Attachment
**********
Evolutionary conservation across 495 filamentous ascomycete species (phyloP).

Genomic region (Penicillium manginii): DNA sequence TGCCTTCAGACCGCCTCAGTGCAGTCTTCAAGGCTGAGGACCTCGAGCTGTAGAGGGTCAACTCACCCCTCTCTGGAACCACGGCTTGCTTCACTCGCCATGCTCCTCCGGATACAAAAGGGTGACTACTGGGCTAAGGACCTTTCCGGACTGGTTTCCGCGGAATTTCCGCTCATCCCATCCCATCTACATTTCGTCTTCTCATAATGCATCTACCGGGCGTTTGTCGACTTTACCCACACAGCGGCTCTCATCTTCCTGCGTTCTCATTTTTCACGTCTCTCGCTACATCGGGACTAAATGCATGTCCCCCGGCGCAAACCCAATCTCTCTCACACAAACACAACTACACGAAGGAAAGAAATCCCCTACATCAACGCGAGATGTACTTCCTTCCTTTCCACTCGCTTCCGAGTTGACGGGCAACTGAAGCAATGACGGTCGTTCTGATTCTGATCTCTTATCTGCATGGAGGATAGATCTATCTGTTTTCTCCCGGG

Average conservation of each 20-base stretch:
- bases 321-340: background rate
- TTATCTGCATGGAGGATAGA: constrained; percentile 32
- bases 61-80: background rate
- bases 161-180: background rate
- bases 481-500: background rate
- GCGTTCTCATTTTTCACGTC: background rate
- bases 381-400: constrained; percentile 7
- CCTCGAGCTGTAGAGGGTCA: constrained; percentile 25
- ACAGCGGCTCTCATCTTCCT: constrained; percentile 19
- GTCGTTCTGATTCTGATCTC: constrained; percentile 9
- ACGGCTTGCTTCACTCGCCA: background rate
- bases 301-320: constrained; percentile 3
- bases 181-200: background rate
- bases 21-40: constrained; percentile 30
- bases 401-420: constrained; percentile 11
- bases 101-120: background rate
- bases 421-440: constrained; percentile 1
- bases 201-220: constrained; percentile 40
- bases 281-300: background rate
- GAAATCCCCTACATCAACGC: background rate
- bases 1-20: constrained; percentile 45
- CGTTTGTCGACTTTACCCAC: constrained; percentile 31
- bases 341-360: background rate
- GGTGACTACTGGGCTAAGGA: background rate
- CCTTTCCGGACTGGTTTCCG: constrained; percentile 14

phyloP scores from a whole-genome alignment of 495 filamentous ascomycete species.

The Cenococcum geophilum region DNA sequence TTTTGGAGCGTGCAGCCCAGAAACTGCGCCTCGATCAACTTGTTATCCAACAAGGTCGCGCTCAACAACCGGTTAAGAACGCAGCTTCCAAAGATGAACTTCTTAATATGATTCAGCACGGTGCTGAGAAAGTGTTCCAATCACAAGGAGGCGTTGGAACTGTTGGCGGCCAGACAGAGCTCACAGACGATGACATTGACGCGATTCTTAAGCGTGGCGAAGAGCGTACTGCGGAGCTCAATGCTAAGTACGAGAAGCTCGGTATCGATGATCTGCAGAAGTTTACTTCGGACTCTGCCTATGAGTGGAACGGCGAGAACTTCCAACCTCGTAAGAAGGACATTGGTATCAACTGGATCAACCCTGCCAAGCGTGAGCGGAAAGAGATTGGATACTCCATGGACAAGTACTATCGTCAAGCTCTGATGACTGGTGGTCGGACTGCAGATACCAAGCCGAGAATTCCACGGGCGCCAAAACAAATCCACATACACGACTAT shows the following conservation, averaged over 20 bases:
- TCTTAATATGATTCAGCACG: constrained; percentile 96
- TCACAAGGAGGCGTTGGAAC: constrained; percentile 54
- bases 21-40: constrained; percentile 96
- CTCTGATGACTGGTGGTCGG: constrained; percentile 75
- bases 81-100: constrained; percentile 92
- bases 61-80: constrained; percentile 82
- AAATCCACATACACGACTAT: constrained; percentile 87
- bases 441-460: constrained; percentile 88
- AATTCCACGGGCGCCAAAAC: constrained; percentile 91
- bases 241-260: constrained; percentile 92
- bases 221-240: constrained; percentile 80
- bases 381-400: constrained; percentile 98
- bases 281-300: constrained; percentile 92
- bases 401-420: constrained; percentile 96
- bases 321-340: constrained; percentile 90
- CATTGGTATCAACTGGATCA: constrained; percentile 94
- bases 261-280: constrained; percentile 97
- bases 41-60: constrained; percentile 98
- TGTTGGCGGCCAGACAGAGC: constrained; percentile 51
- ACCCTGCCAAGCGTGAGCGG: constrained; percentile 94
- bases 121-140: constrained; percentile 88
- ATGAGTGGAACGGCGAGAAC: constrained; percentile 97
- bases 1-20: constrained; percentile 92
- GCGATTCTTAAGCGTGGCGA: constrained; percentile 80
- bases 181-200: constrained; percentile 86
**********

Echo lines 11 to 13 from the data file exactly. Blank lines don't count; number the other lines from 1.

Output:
- CCTCGAGCTGTAGAGGGTCA: constrained; percentile 25
- ACAGCGGCTCTCATCTTCCT: constrained; percentile 19
- GTCGTTCTGATTCTGATCTC: constrained; percentile 9